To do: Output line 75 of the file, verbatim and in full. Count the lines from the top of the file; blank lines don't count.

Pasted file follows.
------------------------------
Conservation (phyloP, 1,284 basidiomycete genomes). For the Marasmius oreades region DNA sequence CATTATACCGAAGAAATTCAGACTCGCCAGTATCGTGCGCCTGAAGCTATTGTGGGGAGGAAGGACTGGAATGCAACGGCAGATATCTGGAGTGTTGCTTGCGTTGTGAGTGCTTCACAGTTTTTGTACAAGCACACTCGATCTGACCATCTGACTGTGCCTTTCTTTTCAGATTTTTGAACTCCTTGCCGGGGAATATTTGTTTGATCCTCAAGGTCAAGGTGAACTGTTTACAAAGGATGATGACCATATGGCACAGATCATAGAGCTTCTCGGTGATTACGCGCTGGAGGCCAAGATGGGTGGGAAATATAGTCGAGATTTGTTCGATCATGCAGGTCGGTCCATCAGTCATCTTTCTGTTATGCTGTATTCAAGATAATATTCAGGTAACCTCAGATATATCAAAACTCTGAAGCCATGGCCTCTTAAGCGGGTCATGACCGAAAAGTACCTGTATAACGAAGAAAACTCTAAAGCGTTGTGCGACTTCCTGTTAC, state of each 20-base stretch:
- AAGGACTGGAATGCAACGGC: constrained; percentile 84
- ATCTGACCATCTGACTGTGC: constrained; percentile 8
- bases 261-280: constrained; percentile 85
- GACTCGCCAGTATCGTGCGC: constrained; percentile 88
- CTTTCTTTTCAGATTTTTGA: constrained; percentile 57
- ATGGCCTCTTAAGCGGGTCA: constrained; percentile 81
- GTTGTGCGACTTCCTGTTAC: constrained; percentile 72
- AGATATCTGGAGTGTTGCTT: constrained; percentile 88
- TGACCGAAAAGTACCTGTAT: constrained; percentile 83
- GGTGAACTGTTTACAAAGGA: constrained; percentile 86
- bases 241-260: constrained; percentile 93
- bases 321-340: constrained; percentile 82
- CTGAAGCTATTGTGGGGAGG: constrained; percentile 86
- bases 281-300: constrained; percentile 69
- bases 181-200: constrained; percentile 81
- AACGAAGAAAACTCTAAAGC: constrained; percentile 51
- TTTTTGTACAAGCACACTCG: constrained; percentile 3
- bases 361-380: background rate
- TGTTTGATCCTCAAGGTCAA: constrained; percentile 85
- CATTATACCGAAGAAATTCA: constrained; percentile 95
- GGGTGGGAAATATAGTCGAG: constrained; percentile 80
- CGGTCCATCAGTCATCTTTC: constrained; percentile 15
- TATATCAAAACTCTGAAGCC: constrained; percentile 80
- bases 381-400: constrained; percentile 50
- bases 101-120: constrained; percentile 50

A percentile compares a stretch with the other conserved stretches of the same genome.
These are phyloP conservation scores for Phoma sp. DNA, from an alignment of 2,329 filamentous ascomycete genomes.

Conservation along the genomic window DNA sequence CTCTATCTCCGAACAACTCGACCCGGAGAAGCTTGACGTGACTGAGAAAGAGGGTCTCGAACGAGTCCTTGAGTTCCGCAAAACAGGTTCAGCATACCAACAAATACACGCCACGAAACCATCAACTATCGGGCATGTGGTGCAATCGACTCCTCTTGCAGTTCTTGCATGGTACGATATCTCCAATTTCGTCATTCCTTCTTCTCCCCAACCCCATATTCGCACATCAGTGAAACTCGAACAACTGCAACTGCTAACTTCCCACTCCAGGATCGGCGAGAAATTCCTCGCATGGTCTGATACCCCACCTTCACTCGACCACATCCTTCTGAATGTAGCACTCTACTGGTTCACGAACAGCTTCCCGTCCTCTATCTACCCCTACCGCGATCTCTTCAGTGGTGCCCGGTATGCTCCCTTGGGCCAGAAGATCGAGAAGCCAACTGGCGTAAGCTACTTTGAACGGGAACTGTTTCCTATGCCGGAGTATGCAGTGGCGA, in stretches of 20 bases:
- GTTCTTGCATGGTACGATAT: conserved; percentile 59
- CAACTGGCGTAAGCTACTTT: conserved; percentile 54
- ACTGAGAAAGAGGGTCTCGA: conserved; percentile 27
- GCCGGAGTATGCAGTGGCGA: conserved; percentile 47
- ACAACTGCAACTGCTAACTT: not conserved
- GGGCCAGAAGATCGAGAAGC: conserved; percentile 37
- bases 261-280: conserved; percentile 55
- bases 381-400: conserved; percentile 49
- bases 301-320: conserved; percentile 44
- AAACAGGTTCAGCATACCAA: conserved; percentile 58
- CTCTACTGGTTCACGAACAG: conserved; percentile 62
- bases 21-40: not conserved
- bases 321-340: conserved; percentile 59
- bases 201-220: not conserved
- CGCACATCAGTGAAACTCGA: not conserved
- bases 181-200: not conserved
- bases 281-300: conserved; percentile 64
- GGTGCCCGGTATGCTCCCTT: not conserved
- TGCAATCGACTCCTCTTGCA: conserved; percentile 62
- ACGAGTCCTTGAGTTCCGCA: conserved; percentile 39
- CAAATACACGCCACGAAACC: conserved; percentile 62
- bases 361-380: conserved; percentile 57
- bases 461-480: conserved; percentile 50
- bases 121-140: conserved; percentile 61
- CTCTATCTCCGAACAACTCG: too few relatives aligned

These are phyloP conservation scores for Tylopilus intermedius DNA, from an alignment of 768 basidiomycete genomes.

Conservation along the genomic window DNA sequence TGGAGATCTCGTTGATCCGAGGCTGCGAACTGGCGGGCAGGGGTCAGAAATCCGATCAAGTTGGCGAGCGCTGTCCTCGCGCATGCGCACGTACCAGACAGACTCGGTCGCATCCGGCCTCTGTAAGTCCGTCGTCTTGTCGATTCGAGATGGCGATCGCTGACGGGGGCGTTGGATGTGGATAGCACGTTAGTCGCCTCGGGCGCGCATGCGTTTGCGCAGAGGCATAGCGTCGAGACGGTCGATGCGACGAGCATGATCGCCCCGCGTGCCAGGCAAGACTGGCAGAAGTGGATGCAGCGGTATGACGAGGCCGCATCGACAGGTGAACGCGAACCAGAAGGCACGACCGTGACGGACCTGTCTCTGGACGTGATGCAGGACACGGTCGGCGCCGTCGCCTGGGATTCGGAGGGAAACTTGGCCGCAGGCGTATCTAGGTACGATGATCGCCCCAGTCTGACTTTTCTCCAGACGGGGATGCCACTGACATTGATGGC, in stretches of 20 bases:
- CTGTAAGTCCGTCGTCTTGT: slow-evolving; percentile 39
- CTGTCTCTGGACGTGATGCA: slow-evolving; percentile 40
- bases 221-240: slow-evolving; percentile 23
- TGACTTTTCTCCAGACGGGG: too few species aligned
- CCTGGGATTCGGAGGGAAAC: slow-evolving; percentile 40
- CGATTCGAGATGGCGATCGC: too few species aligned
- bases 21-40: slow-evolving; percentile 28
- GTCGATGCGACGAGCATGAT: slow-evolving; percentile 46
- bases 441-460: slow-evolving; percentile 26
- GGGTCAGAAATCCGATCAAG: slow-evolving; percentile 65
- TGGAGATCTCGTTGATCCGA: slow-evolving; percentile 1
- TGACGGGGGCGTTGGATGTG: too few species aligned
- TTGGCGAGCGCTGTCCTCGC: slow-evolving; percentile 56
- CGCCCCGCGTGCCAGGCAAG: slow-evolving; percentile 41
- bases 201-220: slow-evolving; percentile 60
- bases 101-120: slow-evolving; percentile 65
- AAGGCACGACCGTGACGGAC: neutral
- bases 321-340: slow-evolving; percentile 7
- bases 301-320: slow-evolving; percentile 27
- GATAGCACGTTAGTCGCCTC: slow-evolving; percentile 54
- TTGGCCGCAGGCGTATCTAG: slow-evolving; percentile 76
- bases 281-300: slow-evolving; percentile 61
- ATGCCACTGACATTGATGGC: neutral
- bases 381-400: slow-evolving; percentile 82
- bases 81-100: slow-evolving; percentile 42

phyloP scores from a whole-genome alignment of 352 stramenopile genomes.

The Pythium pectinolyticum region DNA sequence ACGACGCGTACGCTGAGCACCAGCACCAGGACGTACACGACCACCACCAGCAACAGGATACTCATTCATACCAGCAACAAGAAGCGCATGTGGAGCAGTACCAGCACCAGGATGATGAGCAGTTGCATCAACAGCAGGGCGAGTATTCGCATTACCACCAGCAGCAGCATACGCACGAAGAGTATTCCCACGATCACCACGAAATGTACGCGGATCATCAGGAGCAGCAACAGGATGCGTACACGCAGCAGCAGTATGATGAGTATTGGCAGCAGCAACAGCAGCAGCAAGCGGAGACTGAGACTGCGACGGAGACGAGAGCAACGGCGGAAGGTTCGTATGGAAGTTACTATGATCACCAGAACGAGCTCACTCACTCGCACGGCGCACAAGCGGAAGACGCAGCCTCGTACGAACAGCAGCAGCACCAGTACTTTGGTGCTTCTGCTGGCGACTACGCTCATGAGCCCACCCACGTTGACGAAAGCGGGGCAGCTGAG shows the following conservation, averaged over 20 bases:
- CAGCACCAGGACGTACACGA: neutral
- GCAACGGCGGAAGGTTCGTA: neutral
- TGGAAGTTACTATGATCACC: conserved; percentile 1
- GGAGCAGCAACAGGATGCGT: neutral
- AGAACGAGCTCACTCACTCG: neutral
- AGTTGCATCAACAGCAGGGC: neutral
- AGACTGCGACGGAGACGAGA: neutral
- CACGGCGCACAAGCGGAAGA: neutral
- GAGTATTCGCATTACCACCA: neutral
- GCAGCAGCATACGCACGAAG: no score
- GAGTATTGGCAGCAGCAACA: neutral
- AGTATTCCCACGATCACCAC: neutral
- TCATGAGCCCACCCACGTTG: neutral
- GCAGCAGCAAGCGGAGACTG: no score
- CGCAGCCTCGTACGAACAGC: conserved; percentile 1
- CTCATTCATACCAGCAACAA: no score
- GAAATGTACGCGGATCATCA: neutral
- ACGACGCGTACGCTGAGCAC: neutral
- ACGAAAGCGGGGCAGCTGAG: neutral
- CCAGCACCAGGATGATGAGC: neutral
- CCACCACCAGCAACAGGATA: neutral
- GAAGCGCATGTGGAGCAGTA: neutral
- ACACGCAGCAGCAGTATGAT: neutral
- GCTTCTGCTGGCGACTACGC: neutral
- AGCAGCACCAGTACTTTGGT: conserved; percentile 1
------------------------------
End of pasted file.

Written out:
- bases 301-320: slow-evolving; percentile 27